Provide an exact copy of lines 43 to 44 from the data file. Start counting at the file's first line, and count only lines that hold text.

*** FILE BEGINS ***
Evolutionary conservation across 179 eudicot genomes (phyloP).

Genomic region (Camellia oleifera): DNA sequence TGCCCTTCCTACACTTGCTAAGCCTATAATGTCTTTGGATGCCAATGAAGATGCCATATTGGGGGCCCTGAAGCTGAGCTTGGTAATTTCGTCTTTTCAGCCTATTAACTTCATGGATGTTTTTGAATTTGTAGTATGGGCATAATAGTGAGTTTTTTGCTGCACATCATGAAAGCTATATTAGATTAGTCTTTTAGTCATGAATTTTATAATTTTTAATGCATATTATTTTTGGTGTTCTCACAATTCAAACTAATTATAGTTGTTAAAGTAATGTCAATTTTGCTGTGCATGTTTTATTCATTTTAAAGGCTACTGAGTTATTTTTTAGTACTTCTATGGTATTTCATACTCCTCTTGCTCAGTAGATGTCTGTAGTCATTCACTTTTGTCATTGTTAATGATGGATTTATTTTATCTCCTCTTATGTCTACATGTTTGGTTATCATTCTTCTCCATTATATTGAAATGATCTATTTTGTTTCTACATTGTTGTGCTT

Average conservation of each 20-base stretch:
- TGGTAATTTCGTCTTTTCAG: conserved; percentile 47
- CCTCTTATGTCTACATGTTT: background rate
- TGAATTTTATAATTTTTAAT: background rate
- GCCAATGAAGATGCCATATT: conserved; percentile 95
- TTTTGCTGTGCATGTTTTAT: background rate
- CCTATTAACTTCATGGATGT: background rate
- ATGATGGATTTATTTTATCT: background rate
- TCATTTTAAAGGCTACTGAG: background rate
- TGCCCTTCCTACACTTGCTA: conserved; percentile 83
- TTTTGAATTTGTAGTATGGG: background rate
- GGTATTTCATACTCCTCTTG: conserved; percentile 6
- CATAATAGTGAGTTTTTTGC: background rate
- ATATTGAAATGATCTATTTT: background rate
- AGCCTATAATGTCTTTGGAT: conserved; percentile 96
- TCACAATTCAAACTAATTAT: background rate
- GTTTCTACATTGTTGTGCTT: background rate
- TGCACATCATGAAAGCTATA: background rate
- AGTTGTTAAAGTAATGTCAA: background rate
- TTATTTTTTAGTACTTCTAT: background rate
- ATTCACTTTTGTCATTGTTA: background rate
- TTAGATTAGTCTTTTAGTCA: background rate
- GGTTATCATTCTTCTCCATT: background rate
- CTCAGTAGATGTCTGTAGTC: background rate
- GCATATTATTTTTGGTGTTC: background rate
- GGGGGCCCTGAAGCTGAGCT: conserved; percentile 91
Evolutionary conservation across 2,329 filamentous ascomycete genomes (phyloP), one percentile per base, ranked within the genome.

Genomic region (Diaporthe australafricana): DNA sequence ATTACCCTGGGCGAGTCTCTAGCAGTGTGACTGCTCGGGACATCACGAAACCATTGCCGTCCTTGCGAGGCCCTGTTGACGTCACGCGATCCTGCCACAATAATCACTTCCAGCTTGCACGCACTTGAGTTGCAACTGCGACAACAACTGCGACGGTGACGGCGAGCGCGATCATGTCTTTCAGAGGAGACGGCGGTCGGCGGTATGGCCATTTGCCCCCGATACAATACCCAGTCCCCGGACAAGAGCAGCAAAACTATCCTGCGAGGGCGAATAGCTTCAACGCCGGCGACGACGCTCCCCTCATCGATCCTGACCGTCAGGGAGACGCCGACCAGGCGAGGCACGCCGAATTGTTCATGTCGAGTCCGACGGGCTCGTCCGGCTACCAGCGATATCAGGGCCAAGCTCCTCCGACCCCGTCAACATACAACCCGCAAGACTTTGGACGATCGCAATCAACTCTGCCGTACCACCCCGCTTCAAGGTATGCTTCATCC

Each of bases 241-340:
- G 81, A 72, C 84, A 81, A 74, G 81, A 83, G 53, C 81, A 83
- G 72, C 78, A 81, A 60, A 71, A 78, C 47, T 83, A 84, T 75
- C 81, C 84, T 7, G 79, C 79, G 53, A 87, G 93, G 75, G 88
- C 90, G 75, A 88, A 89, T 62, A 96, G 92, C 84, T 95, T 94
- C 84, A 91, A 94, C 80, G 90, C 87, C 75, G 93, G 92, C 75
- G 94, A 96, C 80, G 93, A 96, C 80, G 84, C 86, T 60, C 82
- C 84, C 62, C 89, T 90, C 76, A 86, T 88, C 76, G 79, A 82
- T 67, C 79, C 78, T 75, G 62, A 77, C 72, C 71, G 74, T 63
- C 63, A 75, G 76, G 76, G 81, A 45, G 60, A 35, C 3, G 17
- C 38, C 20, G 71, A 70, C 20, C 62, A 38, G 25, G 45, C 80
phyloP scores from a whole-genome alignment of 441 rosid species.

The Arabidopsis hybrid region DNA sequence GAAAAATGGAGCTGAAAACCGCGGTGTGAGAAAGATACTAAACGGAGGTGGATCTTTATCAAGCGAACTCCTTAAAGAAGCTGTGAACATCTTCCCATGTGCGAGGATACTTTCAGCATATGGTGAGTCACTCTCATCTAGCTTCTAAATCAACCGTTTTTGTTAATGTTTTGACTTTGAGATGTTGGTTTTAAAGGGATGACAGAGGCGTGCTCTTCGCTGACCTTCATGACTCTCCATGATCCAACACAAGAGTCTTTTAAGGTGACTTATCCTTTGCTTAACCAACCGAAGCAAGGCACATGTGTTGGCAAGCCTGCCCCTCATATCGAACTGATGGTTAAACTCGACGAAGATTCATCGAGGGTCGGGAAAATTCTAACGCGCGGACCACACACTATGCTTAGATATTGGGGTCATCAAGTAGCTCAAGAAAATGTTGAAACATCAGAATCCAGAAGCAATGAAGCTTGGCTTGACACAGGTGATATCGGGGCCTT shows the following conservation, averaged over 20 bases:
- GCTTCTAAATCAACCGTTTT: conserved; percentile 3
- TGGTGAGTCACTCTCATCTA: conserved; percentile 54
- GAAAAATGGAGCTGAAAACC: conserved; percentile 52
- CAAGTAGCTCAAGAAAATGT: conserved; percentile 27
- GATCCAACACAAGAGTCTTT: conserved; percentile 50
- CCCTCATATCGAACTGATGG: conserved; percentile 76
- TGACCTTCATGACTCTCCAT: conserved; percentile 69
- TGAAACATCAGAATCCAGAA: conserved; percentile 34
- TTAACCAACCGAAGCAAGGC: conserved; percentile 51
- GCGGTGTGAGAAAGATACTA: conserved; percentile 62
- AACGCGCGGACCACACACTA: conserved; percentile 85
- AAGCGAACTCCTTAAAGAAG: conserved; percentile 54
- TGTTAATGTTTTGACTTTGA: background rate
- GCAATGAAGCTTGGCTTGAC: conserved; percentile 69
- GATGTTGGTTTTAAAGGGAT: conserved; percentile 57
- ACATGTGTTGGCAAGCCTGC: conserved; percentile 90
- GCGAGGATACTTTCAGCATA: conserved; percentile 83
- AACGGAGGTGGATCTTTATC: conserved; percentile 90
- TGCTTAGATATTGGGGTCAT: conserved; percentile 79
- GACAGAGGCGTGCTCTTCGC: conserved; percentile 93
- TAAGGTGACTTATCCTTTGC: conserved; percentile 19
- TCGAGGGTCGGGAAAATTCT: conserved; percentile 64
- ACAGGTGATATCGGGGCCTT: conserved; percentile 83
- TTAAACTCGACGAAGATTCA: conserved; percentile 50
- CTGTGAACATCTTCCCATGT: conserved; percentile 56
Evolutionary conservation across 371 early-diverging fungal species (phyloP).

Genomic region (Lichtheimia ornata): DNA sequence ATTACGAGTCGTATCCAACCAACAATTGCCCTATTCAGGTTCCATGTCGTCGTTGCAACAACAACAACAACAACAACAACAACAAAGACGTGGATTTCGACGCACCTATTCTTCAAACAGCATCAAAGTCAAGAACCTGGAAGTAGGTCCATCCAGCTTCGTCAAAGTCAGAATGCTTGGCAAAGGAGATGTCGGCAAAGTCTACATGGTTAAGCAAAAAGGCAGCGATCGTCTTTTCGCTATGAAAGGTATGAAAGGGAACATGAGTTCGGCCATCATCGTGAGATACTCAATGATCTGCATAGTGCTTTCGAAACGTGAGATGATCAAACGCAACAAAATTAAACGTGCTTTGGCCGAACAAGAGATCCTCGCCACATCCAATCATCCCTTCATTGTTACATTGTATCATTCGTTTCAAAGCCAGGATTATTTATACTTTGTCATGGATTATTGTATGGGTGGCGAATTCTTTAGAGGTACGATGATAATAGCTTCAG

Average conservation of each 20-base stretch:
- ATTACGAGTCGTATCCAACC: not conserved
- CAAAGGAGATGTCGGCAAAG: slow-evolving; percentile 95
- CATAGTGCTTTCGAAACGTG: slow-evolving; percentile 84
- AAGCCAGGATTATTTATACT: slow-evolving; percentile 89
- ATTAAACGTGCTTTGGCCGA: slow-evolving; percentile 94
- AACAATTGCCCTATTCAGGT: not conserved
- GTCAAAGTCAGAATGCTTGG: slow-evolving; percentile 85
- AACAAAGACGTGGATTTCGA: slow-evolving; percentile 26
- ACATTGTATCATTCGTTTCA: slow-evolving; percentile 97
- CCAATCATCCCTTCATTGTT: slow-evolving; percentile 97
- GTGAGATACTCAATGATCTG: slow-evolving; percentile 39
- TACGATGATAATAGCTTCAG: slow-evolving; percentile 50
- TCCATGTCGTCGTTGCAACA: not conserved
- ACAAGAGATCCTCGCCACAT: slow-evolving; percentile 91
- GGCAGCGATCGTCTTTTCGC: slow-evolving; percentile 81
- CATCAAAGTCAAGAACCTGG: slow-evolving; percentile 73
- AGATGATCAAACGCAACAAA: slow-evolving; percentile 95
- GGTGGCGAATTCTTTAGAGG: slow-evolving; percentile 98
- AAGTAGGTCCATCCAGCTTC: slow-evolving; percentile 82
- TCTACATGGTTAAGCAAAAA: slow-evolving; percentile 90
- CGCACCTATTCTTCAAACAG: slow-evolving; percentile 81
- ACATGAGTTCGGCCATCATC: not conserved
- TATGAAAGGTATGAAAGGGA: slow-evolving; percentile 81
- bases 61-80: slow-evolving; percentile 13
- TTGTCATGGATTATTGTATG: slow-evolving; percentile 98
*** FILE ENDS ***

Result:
The Arabidopsis hybrid region DNA sequence GAAAAATGGAGCTGAAAACCGCGGTGTGAGAAAGATACTAAACGGAGGTGGATCTTTATCAAGCGAACTCCTTAAAGAAGCTGTGAACATCTTCCCATGTGCGAGGATACTTTCAGCATATGGTGAGTCACTCTCATCTAGCTTCTAAATCAACCGTTTTTGTTAATGTTTTGACTTTGAGATGTTGGTTTTAAAGGGATGACAGAGGCGTGCTCTTCGCTGACCTTCATGACTCTCCATGATCCAACACAAGAGTCTTTTAAGGTGACTTATCCTTTGCTTAACCAACCGAAGCAAGGCACATGTGTTGGCAAGCCTGCCCCTCATATCGAACTGATGGTTAAACTCGACGAAGATTCATCGAGGGTCGGGAAAATTCTAACGCGCGGACCACACACTATGCTTAGATATTGGGGTCATCAAGTAGCTCAAGAAAATGTTGAAACATCAGAATCCAGAAGCAATGAAGCTTGGCTTGACACAGGTGATATCGGGGCCTT shows the following conservation, averaged over 20 bases:
- GCTTCTAAATCAACCGTTTT: conserved; percentile 3